Over the course of two weeks this fall, computer models made a startling sequence of correct and useful predictions. By running thousands of simulations on polling data, Nate Silver correctly forecasted how all 50 states would vote for president. In the case of Hurricane Sandy, meteorologists identified the potential danger to the Northeast nearly a week before the storm arrived. Computer models of many kinds have improved in recent years, and the approach is finding new, unexpected uses.
A new way to make glass has been discovered by a collaboration of researchers at the Universities of Düsseldorf and Bristol using a method that controls how the atoms within a substance are arranged around each other. The researchers created the new type of glass in a computer through encouraging atoms in a nickel-phosphorous alloy to form a polyhedron.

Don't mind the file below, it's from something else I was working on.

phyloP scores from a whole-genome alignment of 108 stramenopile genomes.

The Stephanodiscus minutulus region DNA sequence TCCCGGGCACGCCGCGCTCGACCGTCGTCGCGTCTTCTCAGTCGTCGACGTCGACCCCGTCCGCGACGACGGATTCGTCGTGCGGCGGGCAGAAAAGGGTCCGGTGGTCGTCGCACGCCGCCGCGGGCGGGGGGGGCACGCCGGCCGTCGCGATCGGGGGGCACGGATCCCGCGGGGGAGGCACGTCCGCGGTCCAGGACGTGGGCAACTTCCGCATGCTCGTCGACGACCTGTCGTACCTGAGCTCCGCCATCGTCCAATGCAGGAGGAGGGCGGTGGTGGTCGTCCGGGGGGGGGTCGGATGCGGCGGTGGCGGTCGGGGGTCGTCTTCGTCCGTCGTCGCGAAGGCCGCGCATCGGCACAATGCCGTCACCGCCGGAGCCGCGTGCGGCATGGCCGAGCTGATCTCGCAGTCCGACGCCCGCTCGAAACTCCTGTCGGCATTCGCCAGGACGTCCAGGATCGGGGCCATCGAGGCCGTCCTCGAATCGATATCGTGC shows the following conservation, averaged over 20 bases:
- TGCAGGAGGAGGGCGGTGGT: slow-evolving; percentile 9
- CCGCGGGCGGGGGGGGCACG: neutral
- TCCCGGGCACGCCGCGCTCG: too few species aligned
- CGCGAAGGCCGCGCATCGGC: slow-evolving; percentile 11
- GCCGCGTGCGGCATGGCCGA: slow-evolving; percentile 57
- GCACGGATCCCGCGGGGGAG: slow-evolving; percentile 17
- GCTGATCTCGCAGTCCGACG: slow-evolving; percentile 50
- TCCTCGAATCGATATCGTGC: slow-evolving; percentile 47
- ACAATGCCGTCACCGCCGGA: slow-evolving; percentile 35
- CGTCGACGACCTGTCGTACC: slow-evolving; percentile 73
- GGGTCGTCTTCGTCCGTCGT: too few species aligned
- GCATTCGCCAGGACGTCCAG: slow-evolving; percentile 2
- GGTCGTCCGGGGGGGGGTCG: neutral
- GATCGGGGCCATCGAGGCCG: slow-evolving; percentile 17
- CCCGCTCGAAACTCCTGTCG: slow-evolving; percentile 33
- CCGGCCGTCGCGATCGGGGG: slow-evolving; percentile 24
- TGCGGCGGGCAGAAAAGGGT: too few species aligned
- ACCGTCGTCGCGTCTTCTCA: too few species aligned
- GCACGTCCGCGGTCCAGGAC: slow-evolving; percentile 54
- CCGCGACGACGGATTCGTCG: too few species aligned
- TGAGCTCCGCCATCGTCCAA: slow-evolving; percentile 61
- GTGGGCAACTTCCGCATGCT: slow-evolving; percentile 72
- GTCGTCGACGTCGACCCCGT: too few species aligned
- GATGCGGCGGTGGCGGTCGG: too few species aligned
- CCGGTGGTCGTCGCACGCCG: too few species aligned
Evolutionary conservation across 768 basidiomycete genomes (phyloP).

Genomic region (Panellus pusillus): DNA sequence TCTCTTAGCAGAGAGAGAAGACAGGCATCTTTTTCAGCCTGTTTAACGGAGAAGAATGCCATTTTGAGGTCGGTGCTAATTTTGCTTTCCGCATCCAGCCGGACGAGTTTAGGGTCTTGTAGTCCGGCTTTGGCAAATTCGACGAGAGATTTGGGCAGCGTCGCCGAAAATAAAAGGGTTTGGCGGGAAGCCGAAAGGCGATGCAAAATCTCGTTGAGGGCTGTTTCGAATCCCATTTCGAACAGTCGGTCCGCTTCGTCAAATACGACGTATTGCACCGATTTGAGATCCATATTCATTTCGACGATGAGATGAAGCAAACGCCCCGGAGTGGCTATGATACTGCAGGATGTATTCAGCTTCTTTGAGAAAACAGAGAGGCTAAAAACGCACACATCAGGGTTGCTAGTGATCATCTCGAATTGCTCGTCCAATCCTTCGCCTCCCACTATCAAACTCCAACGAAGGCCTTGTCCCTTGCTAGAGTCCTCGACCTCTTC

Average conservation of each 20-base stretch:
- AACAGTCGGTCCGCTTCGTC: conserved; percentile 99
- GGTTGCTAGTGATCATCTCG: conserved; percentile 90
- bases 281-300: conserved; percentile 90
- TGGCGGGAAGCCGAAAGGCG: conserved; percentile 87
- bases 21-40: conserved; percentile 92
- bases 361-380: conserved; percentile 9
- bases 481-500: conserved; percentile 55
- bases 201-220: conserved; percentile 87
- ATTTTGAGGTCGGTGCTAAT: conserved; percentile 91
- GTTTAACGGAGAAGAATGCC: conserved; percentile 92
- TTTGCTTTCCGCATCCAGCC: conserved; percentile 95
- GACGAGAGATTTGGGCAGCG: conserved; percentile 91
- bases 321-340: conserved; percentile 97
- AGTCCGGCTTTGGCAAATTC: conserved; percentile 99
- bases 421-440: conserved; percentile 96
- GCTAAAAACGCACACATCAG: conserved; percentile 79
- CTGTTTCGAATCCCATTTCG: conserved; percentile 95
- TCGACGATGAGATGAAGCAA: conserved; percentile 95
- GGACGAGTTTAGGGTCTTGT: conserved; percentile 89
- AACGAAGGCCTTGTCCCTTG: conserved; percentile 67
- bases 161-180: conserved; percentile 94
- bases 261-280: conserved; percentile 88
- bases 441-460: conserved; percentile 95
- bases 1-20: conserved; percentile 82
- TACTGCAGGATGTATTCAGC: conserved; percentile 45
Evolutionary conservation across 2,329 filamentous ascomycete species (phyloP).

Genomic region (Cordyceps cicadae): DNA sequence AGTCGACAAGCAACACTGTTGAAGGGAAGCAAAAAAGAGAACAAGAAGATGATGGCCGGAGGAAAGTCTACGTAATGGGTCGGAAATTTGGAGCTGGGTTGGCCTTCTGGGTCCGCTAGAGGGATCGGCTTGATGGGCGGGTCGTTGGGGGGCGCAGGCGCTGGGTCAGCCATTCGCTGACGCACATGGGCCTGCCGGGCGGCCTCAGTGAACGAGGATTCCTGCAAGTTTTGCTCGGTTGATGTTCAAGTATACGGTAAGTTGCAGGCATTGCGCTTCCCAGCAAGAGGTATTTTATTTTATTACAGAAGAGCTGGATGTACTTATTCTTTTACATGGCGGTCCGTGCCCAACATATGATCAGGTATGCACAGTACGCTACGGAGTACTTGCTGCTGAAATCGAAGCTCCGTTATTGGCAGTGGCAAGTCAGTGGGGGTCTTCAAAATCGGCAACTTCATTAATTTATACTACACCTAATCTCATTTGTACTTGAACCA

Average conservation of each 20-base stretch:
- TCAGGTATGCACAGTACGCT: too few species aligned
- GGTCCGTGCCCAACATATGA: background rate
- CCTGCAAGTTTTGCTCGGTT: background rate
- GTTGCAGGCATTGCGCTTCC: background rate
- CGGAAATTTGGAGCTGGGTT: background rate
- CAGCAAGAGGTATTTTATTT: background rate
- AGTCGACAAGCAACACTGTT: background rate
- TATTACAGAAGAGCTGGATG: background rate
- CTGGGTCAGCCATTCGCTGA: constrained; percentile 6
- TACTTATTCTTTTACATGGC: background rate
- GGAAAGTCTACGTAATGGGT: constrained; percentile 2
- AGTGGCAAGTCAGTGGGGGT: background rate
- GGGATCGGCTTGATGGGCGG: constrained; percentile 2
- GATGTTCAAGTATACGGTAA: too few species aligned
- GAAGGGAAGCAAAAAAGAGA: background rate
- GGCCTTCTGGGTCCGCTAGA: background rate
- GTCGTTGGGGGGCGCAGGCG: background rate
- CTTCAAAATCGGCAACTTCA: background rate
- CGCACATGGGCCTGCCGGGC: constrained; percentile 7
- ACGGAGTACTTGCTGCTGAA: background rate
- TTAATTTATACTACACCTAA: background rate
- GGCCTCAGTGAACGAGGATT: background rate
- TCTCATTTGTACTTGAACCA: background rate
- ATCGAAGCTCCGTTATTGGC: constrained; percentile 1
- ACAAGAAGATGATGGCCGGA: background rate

Recent work by scientists in Italy provides a new tool to better understand how sliding friction works in nanotribology, through colloidal crystals. By theoretically studying these systems of charged microparticles, researchers are able to analyze friction forces through molecular dynamics simulations with accuracy never experienced before.
Conventional giant magnetoresistive devices or ferromagnetic tunnel junction devices provide only low frequency oscillation and have been deemed unsuitable for applications requiring millimeter-wave (30-300 GHz) oscillation, including radar. Researchers in Japan have recently demonstrated, however, that oscillations of 5 to 140 GHz is theoretically possible in these devices by supplying direct current.